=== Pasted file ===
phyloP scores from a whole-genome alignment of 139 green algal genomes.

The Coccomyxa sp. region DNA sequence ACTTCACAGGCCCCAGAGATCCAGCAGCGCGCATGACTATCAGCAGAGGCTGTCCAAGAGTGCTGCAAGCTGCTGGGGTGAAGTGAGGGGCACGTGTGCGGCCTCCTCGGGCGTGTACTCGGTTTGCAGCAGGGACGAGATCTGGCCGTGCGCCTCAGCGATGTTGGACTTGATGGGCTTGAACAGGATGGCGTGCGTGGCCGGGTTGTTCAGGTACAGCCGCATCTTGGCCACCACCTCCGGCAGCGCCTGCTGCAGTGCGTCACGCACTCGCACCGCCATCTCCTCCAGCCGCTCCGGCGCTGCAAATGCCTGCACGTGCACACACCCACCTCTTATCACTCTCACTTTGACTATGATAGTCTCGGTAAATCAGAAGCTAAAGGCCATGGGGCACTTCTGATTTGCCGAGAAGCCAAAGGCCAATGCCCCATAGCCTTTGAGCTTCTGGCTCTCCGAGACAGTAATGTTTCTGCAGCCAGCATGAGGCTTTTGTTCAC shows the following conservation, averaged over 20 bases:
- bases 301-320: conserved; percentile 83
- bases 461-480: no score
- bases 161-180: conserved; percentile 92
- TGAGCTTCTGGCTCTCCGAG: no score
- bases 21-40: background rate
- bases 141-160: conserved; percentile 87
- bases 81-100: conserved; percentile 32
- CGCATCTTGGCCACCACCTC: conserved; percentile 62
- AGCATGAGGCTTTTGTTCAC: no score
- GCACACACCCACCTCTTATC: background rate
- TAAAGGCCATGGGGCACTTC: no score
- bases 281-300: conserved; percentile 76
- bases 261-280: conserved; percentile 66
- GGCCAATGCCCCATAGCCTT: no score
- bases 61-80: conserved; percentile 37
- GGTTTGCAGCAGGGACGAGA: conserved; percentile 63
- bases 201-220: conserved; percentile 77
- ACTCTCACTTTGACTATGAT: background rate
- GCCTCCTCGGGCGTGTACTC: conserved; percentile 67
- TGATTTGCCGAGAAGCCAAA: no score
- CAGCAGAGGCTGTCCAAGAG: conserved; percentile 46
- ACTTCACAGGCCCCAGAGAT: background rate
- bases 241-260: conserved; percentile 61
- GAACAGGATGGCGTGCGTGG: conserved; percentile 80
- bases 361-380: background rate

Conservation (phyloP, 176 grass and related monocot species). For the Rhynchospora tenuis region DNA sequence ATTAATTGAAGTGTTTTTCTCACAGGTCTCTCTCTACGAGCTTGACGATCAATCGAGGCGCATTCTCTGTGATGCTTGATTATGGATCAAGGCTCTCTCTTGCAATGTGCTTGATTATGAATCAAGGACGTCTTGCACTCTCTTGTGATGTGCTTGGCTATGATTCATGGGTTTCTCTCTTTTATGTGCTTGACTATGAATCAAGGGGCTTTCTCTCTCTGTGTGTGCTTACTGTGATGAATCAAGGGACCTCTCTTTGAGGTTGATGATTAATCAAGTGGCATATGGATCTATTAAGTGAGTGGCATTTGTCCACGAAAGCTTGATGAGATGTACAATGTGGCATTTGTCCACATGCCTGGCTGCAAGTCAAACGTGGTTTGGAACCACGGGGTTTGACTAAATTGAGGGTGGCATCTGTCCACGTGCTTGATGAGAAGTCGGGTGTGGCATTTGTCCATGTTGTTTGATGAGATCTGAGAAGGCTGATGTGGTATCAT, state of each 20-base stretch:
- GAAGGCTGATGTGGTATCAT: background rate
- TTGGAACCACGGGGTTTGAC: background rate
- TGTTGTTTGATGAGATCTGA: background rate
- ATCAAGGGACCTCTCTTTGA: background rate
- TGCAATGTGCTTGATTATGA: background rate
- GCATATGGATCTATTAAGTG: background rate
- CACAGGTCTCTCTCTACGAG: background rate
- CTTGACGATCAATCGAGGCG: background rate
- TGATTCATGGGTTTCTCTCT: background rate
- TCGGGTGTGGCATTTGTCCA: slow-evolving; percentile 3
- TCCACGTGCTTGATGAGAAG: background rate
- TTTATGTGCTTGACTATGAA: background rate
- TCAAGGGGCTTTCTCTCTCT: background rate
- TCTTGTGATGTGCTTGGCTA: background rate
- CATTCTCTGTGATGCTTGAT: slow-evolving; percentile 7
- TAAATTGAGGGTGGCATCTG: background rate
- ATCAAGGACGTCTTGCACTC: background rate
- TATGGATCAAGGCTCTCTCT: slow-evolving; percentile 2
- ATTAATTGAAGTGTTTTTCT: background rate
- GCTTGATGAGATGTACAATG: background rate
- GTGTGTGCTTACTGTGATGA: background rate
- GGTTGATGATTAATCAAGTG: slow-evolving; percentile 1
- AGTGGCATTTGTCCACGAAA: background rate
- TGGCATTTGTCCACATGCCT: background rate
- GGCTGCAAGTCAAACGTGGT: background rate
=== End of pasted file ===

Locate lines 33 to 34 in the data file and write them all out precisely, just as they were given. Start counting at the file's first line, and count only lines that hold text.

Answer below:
- TGCAATGTGCTTGATTATGA: background rate
- GCATATGGATCTATTAAGTG: background rate